• Website notice
    • Newsletter notices
    • Newspaper notices
  • Notices should include authorization to transfer records to a new provider
  • Notices need to be documented in the chart. You may want to include a copy of the return receipt.
  • Assist patients in moving forward by having a list of providers that are accepting new patients into their practice.
  • Take a look at your scheduling. Refer people looking for a new appointment to another office. If you have complex patients who need a lot of follow up, you may want to get them referred on sooner than later.

Third Party Payers

  • Check your contracts. There may be requirements for notification that you will closing your account. They may also have a required process for canceling the contract.
  • If you have capitate accounts, be aware of potential issues with mid-month closures and contractual obligations.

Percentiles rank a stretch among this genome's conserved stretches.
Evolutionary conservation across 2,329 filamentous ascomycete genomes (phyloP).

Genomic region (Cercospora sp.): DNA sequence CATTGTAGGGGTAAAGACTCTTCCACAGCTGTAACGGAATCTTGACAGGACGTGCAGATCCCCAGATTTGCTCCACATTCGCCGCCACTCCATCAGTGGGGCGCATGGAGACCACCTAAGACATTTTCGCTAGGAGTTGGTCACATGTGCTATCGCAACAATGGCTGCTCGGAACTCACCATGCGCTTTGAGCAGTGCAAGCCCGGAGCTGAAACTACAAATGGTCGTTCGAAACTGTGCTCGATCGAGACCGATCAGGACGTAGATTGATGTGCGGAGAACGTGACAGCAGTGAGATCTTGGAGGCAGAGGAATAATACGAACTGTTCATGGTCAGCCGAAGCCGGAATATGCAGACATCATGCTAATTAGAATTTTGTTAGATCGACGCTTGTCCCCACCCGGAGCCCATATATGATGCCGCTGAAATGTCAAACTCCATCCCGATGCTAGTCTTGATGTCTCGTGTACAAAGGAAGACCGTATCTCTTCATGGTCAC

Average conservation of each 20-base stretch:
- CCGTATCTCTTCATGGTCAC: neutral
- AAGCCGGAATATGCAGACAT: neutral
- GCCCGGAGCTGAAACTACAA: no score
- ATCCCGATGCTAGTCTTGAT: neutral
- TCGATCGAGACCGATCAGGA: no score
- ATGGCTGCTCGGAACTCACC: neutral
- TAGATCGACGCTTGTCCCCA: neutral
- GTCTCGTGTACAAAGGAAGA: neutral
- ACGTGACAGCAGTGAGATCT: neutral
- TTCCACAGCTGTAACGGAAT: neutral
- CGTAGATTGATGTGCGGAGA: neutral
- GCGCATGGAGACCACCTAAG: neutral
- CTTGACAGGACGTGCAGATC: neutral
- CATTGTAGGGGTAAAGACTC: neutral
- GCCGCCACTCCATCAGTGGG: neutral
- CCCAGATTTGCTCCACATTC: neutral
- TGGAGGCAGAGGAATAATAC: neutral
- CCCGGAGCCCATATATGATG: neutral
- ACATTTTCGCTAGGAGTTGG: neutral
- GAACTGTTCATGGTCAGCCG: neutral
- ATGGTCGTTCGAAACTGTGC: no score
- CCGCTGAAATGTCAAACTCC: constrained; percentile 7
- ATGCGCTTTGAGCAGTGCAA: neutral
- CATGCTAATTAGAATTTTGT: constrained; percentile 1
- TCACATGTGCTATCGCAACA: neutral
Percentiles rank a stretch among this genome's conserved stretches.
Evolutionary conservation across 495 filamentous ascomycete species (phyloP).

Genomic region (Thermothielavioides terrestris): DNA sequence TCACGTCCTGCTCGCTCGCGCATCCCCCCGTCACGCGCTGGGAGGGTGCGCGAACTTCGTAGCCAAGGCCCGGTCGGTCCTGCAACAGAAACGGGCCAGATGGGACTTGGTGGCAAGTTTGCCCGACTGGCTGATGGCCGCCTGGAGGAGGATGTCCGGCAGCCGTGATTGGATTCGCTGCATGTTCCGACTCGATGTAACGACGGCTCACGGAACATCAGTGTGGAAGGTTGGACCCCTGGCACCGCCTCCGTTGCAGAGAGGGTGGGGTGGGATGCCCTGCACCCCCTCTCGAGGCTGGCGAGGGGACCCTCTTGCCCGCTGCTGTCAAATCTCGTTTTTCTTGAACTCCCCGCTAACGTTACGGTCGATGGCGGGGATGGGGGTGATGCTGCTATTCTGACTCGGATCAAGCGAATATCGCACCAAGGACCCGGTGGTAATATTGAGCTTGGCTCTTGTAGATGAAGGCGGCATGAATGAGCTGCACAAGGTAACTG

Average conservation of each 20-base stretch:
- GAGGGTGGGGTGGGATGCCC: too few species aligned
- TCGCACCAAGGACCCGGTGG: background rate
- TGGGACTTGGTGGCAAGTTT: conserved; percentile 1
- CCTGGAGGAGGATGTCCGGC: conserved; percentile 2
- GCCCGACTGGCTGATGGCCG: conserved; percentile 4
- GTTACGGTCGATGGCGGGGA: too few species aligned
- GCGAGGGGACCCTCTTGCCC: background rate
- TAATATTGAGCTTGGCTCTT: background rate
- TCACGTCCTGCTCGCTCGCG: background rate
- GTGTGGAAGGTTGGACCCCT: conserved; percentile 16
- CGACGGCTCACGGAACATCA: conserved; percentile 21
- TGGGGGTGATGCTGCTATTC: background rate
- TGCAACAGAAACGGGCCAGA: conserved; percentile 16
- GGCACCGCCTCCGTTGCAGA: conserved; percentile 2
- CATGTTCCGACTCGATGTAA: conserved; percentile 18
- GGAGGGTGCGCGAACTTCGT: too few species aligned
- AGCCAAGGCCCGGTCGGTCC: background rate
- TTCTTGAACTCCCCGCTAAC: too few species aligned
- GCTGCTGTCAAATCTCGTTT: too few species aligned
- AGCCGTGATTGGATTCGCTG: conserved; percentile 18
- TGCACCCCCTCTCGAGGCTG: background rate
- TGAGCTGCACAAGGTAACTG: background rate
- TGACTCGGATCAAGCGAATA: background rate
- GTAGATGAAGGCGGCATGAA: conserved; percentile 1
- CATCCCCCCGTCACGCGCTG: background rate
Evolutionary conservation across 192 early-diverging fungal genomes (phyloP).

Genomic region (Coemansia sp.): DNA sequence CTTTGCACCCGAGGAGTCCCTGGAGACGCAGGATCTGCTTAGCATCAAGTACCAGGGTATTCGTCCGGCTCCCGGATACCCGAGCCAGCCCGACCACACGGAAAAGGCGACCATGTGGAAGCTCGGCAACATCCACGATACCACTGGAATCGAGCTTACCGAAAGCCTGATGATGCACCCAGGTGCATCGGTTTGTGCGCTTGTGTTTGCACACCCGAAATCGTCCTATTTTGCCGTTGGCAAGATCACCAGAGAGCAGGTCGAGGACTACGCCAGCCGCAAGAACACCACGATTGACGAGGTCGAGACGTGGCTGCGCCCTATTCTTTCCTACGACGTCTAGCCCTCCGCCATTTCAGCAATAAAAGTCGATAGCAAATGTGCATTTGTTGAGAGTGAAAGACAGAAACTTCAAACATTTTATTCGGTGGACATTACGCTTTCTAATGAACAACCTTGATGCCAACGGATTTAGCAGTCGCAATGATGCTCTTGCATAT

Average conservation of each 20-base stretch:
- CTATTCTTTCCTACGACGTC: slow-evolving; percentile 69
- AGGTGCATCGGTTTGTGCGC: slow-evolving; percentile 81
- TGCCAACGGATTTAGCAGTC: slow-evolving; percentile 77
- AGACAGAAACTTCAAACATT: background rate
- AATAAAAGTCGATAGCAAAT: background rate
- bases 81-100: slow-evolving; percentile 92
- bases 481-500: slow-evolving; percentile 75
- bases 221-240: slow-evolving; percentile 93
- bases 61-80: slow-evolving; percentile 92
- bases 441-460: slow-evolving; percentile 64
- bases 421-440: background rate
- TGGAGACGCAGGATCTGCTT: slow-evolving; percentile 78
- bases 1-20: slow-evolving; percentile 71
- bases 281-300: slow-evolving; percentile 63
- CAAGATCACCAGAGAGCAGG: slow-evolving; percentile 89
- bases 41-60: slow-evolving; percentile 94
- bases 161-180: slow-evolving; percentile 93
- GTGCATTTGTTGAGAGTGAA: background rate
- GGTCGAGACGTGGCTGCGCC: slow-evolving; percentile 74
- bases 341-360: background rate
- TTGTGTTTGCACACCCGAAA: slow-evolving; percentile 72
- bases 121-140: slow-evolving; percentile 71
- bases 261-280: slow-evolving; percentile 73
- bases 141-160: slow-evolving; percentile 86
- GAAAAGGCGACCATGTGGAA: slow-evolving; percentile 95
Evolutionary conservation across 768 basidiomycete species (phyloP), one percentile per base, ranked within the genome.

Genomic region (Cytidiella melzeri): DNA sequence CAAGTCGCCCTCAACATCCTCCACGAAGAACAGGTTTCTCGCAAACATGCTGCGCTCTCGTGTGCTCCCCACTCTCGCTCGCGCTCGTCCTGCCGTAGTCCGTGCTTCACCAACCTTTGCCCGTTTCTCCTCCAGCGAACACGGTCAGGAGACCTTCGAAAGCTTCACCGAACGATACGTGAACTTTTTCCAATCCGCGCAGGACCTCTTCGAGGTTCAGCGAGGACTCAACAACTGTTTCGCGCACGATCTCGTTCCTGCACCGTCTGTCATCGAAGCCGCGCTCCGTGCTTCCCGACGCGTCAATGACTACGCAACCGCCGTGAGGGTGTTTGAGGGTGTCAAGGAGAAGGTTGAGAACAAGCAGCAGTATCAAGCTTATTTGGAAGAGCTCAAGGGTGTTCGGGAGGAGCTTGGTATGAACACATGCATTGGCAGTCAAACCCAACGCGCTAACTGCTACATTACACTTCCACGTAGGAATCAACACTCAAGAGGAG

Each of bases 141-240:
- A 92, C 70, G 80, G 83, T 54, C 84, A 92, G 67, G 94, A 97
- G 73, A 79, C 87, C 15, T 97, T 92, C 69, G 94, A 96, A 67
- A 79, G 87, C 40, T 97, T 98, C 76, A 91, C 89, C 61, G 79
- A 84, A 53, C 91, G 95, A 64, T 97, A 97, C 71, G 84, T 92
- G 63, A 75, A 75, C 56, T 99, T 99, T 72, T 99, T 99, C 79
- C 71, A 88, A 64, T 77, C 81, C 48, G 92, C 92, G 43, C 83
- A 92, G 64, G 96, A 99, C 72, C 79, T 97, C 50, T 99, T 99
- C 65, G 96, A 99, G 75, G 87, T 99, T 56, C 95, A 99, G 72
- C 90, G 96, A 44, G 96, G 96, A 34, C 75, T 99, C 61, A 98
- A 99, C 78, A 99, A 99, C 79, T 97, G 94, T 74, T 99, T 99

• Submit your notice in writing, and make sure you get confirmation in writing as well.
  • Be prepared to give them a address, bank accounts, etc. for payments after you close, as well as for potential recoupment they may request (Side Note: If you do not understand ERISA, please watch Don Self on his website or YouTube, or the webinar replay we did on ERISA and how it can potentially prevent recoupment).

Billing, Account Receivable

  • It’s important that your billing team work to get the accounts receivable down before you close.
  • You may want your billing staff to continue working for a set amount of time after you close to work on collecting outstanding payments.